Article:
Quantitative MSK ultrasound of long head of biceps brachii
Rotator cuff deficiency increases superior translation of the humeral head in relation to the glenoid fossa, causing the the long head of the biceps brachii tendon (LHBT), a humeral head depressor, to be subject to overuse injury. Next to this, the LHBT passes through the anterior-superior portion of the rotator cuff tendons, the most prevalent site for tears. Among all the biceps pathology concomitant with torn rotator cuffs, tendinopathy is the most common. Clinical symptoms and physical examinations have shown poor sensitivity for detecting biceps tendinopathy and MSK ultrasound hasbeen recommended as the first-line diagnostic image modality.
The present study aimed to explore the morphological differences of the LHBT in shoulders with and without deficient rotator cuffs by using quantitative ultrasound and to investigate the utility of the LHBT morphology in discriminating supraspinatus full thickness tears (SSFT).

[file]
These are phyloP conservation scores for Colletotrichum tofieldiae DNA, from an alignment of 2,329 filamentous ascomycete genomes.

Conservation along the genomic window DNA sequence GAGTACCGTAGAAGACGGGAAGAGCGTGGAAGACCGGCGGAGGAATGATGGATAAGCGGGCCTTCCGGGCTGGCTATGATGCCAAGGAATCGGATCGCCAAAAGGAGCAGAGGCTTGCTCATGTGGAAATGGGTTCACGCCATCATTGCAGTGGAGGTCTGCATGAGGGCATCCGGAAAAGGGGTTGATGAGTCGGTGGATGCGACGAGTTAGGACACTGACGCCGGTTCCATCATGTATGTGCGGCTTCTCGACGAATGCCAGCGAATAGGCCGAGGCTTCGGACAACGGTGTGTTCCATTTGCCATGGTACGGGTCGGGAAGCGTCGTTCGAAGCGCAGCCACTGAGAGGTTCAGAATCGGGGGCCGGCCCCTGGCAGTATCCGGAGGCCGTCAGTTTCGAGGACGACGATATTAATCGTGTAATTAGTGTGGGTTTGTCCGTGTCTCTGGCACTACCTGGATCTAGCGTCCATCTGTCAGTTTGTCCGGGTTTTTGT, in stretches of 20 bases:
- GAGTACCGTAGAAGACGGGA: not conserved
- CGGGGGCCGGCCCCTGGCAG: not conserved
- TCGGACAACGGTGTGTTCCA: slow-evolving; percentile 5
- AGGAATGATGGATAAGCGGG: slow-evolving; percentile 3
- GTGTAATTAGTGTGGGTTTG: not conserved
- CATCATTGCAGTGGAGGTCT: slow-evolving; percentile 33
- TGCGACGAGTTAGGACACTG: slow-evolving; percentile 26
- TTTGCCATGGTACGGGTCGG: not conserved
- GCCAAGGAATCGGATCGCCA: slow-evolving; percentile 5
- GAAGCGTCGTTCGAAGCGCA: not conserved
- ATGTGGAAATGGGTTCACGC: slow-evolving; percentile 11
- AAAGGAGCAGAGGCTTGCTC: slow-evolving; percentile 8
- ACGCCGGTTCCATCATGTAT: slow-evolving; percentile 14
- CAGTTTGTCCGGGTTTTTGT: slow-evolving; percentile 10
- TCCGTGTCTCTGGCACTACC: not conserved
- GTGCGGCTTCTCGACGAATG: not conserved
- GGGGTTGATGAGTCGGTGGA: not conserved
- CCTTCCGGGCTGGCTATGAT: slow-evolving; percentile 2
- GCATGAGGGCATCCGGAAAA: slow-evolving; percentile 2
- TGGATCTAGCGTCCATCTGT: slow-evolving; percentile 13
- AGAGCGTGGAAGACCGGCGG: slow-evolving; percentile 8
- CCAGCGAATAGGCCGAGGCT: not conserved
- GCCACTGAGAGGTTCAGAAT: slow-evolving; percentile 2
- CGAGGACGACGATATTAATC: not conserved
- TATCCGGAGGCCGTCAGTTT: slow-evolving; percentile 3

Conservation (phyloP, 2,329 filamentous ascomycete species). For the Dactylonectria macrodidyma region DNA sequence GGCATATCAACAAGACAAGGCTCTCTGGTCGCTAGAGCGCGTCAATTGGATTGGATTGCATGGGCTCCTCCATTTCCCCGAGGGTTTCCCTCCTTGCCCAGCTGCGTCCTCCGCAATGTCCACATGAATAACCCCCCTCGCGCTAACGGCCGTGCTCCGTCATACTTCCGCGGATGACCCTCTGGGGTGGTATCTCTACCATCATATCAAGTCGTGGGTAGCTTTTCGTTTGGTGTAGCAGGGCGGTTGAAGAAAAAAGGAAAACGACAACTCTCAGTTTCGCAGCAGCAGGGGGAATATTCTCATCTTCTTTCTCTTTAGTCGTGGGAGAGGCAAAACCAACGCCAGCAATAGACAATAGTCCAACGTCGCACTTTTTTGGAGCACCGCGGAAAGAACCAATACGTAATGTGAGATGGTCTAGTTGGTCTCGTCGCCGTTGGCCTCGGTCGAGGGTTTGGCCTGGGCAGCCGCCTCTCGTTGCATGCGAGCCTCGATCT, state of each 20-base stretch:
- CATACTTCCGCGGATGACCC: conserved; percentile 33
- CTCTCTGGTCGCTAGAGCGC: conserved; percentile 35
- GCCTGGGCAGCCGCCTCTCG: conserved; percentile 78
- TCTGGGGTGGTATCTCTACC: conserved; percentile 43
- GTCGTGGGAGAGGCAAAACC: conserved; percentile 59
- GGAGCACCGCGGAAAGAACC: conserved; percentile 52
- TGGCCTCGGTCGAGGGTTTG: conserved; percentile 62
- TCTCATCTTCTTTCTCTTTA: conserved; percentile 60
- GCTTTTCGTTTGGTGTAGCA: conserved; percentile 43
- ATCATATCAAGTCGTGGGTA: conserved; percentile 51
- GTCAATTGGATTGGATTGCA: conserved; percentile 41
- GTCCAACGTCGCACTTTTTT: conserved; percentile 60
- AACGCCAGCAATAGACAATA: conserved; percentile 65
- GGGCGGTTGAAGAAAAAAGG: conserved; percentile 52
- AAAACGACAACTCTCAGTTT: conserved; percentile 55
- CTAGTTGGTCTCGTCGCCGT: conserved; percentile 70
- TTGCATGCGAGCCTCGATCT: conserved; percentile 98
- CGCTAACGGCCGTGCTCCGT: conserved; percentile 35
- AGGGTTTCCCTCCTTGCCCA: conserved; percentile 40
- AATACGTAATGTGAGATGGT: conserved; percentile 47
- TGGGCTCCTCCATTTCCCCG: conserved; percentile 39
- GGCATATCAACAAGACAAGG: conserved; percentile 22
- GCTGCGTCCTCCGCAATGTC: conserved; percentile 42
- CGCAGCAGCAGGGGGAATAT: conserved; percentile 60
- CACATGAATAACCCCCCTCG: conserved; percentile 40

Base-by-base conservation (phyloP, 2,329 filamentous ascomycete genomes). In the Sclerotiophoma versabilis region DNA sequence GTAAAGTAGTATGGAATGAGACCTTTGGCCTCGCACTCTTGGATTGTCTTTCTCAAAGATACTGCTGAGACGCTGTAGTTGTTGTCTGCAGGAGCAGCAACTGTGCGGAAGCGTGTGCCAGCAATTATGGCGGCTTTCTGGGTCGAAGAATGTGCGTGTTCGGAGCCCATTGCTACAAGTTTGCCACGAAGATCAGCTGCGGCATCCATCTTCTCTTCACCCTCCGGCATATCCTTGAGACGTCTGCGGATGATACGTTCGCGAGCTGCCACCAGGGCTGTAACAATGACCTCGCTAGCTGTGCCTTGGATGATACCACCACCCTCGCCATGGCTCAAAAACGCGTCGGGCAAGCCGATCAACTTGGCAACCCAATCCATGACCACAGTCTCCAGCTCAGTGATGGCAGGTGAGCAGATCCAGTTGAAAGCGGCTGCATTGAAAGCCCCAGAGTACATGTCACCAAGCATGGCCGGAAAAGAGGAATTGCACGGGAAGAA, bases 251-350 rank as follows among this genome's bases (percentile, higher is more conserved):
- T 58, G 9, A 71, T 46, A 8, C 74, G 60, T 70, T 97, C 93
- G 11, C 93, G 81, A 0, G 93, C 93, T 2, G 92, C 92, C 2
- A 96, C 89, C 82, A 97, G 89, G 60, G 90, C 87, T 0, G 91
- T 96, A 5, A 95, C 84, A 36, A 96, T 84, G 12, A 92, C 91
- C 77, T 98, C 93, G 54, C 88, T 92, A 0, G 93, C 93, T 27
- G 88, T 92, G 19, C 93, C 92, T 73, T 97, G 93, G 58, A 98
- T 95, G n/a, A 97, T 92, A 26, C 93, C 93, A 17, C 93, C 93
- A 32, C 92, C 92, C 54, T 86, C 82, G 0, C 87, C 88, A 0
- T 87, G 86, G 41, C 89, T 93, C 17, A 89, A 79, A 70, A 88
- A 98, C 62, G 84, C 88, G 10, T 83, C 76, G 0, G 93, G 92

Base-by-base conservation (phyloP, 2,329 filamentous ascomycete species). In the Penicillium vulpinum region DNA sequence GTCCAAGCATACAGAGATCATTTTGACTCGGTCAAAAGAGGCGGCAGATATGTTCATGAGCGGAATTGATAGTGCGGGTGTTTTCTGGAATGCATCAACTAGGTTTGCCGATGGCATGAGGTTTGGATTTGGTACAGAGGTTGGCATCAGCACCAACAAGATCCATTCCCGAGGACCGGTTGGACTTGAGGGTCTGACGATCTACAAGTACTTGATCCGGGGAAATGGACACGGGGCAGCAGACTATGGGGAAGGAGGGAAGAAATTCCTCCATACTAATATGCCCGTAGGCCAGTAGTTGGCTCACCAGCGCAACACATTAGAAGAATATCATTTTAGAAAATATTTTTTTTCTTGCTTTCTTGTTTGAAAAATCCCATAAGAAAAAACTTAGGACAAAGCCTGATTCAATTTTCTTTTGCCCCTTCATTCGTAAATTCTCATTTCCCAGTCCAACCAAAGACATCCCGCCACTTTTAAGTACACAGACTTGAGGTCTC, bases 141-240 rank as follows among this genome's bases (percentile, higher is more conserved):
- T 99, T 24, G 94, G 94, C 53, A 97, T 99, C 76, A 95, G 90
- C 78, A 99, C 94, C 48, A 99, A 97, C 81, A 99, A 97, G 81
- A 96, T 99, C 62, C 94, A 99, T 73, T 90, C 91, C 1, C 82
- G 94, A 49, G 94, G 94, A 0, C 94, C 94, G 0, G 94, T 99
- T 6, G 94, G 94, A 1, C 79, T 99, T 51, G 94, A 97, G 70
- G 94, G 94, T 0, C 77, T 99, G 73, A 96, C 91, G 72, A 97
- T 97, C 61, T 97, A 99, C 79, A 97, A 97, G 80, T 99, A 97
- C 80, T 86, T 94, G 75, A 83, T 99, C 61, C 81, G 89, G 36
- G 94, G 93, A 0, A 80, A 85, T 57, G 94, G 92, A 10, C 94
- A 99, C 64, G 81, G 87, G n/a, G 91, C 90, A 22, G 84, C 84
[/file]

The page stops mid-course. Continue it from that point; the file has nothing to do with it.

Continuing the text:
SSFT was associated with the morphology changes of the extraarticular LHBT examined using ultrasound, comprising an increase in the thickness and cross-sectional area and a reduction in the flattening ratio. Age, gender, biceps peritendinous effusion, and medial subluxation were shown to modify the LHBT appearance, but the difference between shoulders with small-tomedium and large-sized tears were not significant. Among the morphological parameters of the LHBT, the flattening ratio was the best discriminator of SSFT and may be utilized in future largescale studies for detection of supraspinatus tendon deficiency of different grades.
> From: Chang et al., PLoS ONE 9 (2014) e113803(Epub ahead of print). All rights reserved to The Author(s). Click here for the Pubmed summary.